We are delighted to announce that the Revd. Harriet Johnson is our newly appointed Chaplain at St Augustine’s, who joins us on 1 September 2020. She is also one of our alumni, having graduated in 2017 and completed her curacy in 2020. We asked her to introduce herself and talk about her hopes for her new role.
A bit about me
I spent over 20 years working for the Foreign Office, in a mixture of jobs in London and overseas, including 4 years in Beijing and 6 in the Falkland Islands – you couldn’t find much more of a contrast! It was a really interesting time.
As a child I regularly attended a Methodist chapel Sunday School, and went on to attend occasional Church of England services (especially sung Evensong) as an adult, but was never baptised. And one morning I woke up knowing that my faith had become very real to me, and it was time. That was after my return from China, and shortly after a visit to the Turin Shroud
When I returned from the Falkand Islands, I had some time out, and started to think about whether the Foreign Office was still the right place for me. A number of people suggested I had a vocation, so I ended up on a discernment weekend. But at that point, the feeling came out that ministry might be something God was calling me to, but not yet. So I returned to the Foreign Office to bring that part of my life to a close. After a couple of years I took an opportunity for voluntary redundancy which came up, and knew then the time was right to test my vocation to ministry. My rector sent me to see the DDO who suggested I study a module at St Augustine’s (still SEITE at the time). I really enjoyed the academic study, so then signed on as a full-time independent student whilst going through discernment. During my first year of study, the BAP recommended me for training, so for my second year I swapped to ordination training.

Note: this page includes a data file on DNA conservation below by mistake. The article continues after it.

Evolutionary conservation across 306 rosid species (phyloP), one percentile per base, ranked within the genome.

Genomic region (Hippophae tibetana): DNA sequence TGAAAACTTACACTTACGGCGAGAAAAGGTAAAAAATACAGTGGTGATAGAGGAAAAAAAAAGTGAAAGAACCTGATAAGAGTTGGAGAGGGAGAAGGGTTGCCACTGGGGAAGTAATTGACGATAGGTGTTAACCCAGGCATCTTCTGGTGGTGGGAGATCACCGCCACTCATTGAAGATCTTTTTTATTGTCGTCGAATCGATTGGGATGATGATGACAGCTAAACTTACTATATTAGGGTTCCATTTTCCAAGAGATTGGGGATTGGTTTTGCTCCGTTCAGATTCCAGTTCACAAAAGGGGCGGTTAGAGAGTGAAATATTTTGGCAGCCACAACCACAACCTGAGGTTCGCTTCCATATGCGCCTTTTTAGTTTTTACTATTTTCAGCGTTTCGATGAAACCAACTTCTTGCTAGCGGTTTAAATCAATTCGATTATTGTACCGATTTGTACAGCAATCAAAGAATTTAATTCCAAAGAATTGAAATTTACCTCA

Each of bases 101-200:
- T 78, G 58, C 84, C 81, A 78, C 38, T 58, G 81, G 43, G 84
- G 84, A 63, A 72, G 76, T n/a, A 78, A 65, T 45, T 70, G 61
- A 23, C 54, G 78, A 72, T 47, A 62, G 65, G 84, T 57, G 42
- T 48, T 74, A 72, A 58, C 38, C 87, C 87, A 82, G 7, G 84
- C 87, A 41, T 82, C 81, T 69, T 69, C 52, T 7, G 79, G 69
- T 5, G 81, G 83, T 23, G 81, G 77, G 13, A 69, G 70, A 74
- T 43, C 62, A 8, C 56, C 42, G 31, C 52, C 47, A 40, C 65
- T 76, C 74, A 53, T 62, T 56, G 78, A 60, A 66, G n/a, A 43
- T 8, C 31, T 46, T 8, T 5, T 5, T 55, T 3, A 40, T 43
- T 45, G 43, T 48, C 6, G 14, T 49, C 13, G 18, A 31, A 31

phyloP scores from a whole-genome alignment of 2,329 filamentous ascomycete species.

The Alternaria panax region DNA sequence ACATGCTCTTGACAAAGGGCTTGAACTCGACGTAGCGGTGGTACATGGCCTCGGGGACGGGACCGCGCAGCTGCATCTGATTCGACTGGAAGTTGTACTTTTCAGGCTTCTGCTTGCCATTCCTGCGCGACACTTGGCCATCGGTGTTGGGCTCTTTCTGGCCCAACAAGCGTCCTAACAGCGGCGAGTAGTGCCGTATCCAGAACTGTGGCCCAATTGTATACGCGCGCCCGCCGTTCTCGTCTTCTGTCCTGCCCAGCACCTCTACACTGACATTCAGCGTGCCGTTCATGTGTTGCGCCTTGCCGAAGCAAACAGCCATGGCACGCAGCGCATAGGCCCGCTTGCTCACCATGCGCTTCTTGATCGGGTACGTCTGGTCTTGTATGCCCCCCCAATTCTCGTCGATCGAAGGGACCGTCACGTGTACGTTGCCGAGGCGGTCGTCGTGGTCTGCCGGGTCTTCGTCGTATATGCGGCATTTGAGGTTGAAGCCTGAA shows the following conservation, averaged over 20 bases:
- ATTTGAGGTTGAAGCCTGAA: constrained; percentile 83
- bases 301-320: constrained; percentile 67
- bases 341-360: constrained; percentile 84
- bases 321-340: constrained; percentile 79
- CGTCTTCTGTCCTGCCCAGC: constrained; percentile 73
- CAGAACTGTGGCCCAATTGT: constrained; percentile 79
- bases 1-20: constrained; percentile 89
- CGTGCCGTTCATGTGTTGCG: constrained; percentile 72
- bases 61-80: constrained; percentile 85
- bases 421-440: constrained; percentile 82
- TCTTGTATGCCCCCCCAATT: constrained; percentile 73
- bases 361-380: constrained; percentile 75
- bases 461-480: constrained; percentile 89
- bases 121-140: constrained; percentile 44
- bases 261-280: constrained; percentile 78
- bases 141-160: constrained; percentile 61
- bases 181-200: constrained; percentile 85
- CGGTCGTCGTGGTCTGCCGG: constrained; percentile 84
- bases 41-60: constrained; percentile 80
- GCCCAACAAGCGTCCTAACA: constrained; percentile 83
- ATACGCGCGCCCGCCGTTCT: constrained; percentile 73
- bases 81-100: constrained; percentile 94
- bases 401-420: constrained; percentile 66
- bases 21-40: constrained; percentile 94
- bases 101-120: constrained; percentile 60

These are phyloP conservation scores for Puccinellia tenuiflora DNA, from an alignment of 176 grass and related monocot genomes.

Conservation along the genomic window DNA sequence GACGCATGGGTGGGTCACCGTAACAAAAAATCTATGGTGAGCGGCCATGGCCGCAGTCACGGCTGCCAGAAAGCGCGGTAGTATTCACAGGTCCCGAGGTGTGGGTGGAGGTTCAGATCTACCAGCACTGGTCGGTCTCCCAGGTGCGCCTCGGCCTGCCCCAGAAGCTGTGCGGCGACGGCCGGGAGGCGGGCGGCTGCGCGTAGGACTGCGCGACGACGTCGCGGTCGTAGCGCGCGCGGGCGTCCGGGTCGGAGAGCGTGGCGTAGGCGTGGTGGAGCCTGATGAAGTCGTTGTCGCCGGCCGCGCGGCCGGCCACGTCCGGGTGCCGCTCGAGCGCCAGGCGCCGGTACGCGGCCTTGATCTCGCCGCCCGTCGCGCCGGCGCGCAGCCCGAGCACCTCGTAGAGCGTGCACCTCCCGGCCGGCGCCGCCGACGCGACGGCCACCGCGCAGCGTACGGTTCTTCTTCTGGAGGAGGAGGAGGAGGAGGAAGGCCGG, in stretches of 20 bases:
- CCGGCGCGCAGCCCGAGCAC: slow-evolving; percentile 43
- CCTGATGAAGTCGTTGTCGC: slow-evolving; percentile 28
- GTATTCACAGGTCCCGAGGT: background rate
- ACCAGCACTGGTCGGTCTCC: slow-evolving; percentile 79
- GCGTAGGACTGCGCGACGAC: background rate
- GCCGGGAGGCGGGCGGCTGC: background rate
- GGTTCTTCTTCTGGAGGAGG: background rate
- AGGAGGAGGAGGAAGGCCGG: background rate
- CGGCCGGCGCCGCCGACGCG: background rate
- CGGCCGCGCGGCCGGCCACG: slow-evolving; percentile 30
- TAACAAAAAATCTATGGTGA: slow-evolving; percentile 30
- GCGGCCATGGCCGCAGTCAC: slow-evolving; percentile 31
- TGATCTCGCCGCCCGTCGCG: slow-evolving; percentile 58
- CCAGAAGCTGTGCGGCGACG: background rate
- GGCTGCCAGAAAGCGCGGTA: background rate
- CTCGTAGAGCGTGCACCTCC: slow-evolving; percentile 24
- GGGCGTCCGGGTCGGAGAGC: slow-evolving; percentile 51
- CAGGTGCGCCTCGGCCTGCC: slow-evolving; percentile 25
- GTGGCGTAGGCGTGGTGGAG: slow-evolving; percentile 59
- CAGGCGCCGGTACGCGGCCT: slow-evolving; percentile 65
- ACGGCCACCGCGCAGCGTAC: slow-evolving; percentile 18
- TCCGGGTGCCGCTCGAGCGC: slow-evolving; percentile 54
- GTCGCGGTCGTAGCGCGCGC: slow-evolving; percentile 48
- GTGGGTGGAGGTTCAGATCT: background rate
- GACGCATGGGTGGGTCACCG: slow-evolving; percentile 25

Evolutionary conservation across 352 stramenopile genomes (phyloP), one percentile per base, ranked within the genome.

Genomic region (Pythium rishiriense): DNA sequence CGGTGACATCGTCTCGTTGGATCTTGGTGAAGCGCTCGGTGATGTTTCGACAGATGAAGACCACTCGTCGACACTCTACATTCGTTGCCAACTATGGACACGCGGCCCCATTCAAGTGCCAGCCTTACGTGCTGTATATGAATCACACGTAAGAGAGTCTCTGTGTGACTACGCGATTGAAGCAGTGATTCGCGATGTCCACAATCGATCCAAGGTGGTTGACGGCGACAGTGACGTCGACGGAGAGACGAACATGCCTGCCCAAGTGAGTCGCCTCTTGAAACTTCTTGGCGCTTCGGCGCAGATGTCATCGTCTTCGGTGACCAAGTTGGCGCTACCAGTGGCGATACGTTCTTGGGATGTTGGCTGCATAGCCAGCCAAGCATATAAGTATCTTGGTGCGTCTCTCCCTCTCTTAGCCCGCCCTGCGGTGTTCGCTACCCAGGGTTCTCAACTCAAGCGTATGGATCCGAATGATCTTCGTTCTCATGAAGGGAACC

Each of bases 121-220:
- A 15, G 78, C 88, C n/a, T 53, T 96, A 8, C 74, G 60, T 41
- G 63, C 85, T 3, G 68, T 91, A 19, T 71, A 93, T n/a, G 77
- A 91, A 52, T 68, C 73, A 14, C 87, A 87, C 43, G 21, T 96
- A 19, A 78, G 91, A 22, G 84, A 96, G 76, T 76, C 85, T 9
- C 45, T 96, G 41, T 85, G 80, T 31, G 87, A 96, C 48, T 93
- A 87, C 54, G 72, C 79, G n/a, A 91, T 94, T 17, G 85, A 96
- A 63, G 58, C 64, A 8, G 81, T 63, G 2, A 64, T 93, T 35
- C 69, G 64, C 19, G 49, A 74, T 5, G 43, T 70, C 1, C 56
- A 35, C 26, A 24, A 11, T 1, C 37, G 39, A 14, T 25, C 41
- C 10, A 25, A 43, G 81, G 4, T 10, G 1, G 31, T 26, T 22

My curacy ended at the beginning of August 2020, but of course the last few months were badly affected by Covid-19. Living several miles away from my parish, there were several months when I couldn’t go there, so I was calling and emailing the parishioners. Lately, I’ve been able to visit, but still have to stand on doorsteps to protect everyone. Leaving has felt like the end of a long goodbye, and I hope very much to be able to return for a farewell service one day – we have a very tiny church, so it’s just not possible at the moment.
What’s next for you?
Looking forward, I’ve just been appointed part-time Chaplain at St Augustine’s for the new academic year, so I’ll be licensed and take up my post on 1 September. I’ll be self-supporting (or, as I like to say, spouse-supported!)
It’s the first time the College has had their own Chaplain, so we don’t quite know what my role is going to look like yet, and of course we don’t yet know how Covid will impact on what the College does from September.
In normal circumstances, I’d be there at the residential weekends, and available for students to talk to in person, so we’ll be looking at how that is going to work as we go on.